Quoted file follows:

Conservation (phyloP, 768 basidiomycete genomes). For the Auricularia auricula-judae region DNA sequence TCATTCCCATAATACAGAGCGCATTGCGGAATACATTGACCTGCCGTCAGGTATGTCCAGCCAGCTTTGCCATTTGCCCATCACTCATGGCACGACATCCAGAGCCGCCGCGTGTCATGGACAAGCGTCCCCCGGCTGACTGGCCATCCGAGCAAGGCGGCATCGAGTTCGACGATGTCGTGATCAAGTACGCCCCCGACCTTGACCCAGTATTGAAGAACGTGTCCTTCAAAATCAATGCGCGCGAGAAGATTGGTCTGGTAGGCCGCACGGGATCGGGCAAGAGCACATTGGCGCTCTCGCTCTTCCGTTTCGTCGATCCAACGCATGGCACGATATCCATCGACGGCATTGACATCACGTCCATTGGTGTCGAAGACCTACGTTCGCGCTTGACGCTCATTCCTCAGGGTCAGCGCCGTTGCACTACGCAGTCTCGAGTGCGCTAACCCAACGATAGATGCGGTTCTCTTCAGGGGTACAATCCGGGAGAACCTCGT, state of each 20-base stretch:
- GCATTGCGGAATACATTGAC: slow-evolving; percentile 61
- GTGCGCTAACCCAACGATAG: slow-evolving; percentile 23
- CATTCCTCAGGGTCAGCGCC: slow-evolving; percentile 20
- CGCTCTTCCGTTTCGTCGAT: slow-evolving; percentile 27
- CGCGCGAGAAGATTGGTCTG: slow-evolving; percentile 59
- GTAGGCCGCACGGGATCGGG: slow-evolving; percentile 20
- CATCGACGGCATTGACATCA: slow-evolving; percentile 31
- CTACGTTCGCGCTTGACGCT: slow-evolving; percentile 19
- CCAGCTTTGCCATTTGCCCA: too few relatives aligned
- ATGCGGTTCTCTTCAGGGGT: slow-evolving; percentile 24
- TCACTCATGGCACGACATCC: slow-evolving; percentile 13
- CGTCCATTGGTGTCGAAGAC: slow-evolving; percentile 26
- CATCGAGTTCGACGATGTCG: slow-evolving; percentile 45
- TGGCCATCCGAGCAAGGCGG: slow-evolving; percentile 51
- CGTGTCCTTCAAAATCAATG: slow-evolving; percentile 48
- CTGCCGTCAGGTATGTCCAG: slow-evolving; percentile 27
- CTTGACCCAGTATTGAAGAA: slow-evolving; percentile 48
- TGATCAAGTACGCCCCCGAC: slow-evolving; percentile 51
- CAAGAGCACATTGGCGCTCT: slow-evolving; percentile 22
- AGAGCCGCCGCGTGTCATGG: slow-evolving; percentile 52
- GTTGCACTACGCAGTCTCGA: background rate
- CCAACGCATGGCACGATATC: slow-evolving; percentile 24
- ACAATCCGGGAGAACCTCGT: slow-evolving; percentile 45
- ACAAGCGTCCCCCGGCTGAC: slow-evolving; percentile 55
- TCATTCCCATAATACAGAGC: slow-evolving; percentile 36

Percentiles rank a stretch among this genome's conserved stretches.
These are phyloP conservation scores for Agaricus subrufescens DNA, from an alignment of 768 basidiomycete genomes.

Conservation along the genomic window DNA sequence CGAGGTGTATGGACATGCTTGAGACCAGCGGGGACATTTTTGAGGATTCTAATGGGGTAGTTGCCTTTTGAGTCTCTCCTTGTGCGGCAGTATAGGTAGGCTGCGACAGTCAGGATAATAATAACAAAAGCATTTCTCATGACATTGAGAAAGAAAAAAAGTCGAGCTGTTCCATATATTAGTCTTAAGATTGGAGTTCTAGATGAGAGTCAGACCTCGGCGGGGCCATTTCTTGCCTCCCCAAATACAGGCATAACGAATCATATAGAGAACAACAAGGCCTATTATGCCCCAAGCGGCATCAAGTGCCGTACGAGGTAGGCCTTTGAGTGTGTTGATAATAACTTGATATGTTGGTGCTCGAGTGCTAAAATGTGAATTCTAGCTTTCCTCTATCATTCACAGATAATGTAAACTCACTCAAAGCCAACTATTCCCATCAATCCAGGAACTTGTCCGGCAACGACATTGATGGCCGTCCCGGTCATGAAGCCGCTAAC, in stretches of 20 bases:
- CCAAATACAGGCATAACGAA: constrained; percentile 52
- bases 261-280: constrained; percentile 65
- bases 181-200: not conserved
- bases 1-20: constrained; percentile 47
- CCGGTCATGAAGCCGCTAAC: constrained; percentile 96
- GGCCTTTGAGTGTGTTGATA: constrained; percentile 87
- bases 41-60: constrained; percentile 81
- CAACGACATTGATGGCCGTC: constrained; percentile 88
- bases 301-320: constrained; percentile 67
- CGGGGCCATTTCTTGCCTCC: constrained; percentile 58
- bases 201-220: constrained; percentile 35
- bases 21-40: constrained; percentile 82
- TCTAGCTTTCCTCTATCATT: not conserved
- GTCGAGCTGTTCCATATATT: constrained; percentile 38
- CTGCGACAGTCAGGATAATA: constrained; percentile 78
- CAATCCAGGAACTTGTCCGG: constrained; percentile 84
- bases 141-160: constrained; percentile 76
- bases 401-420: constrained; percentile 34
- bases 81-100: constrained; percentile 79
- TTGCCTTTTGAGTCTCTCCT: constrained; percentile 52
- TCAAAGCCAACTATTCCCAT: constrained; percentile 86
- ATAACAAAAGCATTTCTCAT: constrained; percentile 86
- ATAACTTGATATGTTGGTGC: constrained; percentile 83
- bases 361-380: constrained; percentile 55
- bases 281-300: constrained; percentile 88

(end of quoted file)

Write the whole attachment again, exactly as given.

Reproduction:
Conservation (phyloP, 768 basidiomycete genomes). For the Auricularia auricula-judae region DNA sequence TCATTCCCATAATACAGAGCGCATTGCGGAATACATTGACCTGCCGTCAGGTATGTCCAGCCAGCTTTGCCATTTGCCCATCACTCATGGCACGACATCCAGAGCCGCCGCGTGTCATGGACAAGCGTCCCCCGGCTGACTGGCCATCCGAGCAAGGCGGCATCGAGTTCGACGATGTCGTGATCAAGTACGCCCCCGACCTTGACCCAGTATTGAAGAACGTGTCCTTCAAAATCAATGCGCGCGAGAAGATTGGTCTGGTAGGCCGCACGGGATCGGGCAAGAGCACATTGGCGCTCTCGCTCTTCCGTTTCGTCGATCCAACGCATGGCACGATATCCATCGACGGCATTGACATCACGTCCATTGGTGTCGAAGACCTACGTTCGCGCTTGACGCTCATTCCTCAGGGTCAGCGCCGTTGCACTACGCAGTCTCGAGTGCGCTAACCCAACGATAGATGCGGTTCTCTTCAGGGGTACAATCCGGGAGAACCTCGT, state of each 20-base stretch:
- GCATTGCGGAATACATTGAC: slow-evolving; percentile 61
- GTGCGCTAACCCAACGATAG: slow-evolving; percentile 23
- CATTCCTCAGGGTCAGCGCC: slow-evolving; percentile 20
- CGCTCTTCCGTTTCGTCGAT: slow-evolving; percentile 27
- CGCGCGAGAAGATTGGTCTG: slow-evolving; percentile 59
- GTAGGCCGCACGGGATCGGG: slow-evolving; percentile 20
- CATCGACGGCATTGACATCA: slow-evolving; percentile 31
- CTACGTTCGCGCTTGACGCT: slow-evolving; percentile 19
- CCAGCTTTGCCATTTGCCCA: too few relatives aligned
- ATGCGGTTCTCTTCAGGGGT: slow-evolving; percentile 24
- TCACTCATGGCACGACATCC: slow-evolving; percentile 13
- CGTCCATTGGTGTCGAAGAC: slow-evolving; percentile 26
- CATCGAGTTCGACGATGTCG: slow-evolving; percentile 45
- TGGCCATCCGAGCAAGGCGG: slow-evolving; percentile 51
- CGTGTCCTTCAAAATCAATG: slow-evolving; percentile 48
- CTGCCGTCAGGTATGTCCAG: slow-evolving; percentile 27
- CTTGACCCAGTATTGAAGAA: slow-evolving; percentile 48
- TGATCAAGTACGCCCCCGAC: slow-evolving; percentile 51
- CAAGAGCACATTGGCGCTCT: slow-evolving; percentile 22
- AGAGCCGCCGCGTGTCATGG: slow-evolving; percentile 52
- GTTGCACTACGCAGTCTCGA: background rate
- CCAACGCATGGCACGATATC: slow-evolving; percentile 24
- ACAATCCGGGAGAACCTCGT: slow-evolving; percentile 45
- ACAAGCGTCCCCCGGCTGAC: slow-evolving; percentile 55
- TCATTCCCATAATACAGAGC: slow-evolving; percentile 36

Percentiles rank a stretch among this genome's conserved stretches.
These are phyloP conservation scores for Agaricus subrufescens DNA, from an alignment of 768 basidiomycete genomes.

Conservation along the genomic window DNA sequence CGAGGTGTATGGACATGCTTGAGACCAGCGGGGACATTTTTGAGGATTCTAATGGGGTAGTTGCCTTTTGAGTCTCTCCTTGTGCGGCAGTATAGGTAGGCTGCGACAGTCAGGATAATAATAACAAAAGCATTTCTCATGACATTGAGAAAGAAAAAAAGTCGAGCTGTTCCATATATTAGTCTTAAGATTGGAGTTCTAGATGAGAGTCAGACCTCGGCGGGGCCATTTCTTGCCTCCCCAAATACAGGCATAACGAATCATATAGAGAACAACAAGGCCTATTATGCCCCAAGCGGCATCAAGTGCCGTACGAGGTAGGCCTTTGAGTGTGTTGATAATAACTTGATATGTTGGTGCTCGAGTGCTAAAATGTGAATTCTAGCTTTCCTCTATCATTCACAGATAATGTAAACTCACTCAAAGCCAACTATTCCCATCAATCCAGGAACTTGTCCGGCAACGACATTGATGGCCGTCCCGGTCATGAAGCCGCTAAC, in stretches of 20 bases:
- CCAAATACAGGCATAACGAA: constrained; percentile 52
- bases 261-280: constrained; percentile 65
- bases 181-200: not conserved
- bases 1-20: constrained; percentile 47
- CCGGTCATGAAGCCGCTAAC: constrained; percentile 96
- GGCCTTTGAGTGTGTTGATA: constrained; percentile 87
- bases 41-60: constrained; percentile 81
- CAACGACATTGATGGCCGTC: constrained; percentile 88
- bases 301-320: constrained; percentile 67
- CGGGGCCATTTCTTGCCTCC: constrained; percentile 58
- bases 201-220: constrained; percentile 35
- bases 21-40: constrained; percentile 82
- TCTAGCTTTCCTCTATCATT: not conserved
- GTCGAGCTGTTCCATATATT: constrained; percentile 38
- CTGCGACAGTCAGGATAATA: constrained; percentile 78
- CAATCCAGGAACTTGTCCGG: constrained; percentile 84
- bases 141-160: constrained; percentile 76
- bases 401-420: constrained; percentile 34
- bases 81-100: constrained; percentile 79
- TTGCCTTTTGAGTCTCTCCT: constrained; percentile 52
- TCAAAGCCAACTATTCCCAT: constrained; percentile 86
- ATAACAAAAGCATTTCTCAT: constrained; percentile 86
- ATAACTTGATATGTTGGTGC: constrained; percentile 83
- bases 361-380: constrained; percentile 55
- bases 281-300: constrained; percentile 88